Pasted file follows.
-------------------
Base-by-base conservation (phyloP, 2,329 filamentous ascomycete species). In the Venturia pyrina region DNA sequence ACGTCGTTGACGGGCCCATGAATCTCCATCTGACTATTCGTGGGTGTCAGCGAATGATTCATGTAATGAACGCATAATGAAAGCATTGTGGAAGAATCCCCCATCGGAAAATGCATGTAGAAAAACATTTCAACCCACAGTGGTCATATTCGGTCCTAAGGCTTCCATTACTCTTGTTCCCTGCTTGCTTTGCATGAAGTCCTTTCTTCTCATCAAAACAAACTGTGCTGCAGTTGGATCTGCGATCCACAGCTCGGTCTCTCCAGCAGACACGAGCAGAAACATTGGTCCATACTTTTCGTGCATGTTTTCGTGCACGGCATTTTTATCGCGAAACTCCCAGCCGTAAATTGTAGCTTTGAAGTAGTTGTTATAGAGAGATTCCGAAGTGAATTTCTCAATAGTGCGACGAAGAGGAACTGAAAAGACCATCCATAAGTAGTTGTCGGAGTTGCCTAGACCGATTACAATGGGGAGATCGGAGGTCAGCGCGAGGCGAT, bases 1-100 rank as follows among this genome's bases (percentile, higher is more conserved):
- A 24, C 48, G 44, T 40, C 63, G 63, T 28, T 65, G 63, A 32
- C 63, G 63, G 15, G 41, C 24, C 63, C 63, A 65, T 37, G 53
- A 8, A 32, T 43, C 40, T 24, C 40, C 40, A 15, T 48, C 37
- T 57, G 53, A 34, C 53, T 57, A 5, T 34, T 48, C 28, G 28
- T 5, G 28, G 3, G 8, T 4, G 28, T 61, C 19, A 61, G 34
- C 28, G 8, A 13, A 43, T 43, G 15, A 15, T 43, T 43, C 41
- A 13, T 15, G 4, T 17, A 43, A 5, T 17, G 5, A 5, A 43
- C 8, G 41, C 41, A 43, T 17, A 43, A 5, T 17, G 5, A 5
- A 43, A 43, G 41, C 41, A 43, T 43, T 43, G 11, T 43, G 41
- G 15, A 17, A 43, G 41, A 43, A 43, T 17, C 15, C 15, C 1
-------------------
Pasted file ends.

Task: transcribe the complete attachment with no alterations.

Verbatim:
Base-by-base conservation (phyloP, 2,329 filamentous ascomycete species). In the Venturia pyrina region DNA sequence ACGTCGTTGACGGGCCCATGAATCTCCATCTGACTATTCGTGGGTGTCAGCGAATGATTCATGTAATGAACGCATAATGAAAGCATTGTGGAAGAATCCCCCATCGGAAAATGCATGTAGAAAAACATTTCAACCCACAGTGGTCATATTCGGTCCTAAGGCTTCCATTACTCTTGTTCCCTGCTTGCTTTGCATGAAGTCCTTTCTTCTCATCAAAACAAACTGTGCTGCAGTTGGATCTGCGATCCACAGCTCGGTCTCTCCAGCAGACACGAGCAGAAACATTGGTCCATACTTTTCGTGCATGTTTTCGTGCACGGCATTTTTATCGCGAAACTCCCAGCCGTAAATTGTAGCTTTGAAGTAGTTGTTATAGAGAGATTCCGAAGTGAATTTCTCAATAGTGCGACGAAGAGGAACTGAAAAGACCATCCATAAGTAGTTGTCGGAGTTGCCTAGACCGATTACAATGGGGAGATCGGAGGTCAGCGCGAGGCGAT, bases 1-100 rank as follows among this genome's bases (percentile, higher is more conserved):
- A 24, C 48, G 44, T 40, C 63, G 63, T 28, T 65, G 63, A 32
- C 63, G 63, G 15, G 41, C 24, C 63, C 63, A 65, T 37, G 53
- A 8, A 32, T 43, C 40, T 24, C 40, C 40, A 15, T 48, C 37
- T 57, G 53, A 34, C 53, T 57, A 5, T 34, T 48, C 28, G 28
- T 5, G 28, G 3, G 8, T 4, G 28, T 61, C 19, A 61, G 34
- C 28, G 8, A 13, A 43, T 43, G 15, A 15, T 43, T 43, C 41
- A 13, T 15, G 4, T 17, A 43, A 5, T 17, G 5, A 5, A 43
- C 8, G 41, C 41, A 43, T 17, A 43, A 5, T 17, G 5, A 5
- A 43, A 43, G 41, C 41, A 43, T 43, T 43, G 11, T 43, G 41
- G 15, A 17, A 43, G 41, A 43, A 43, T 17, C 15, C 15, C 1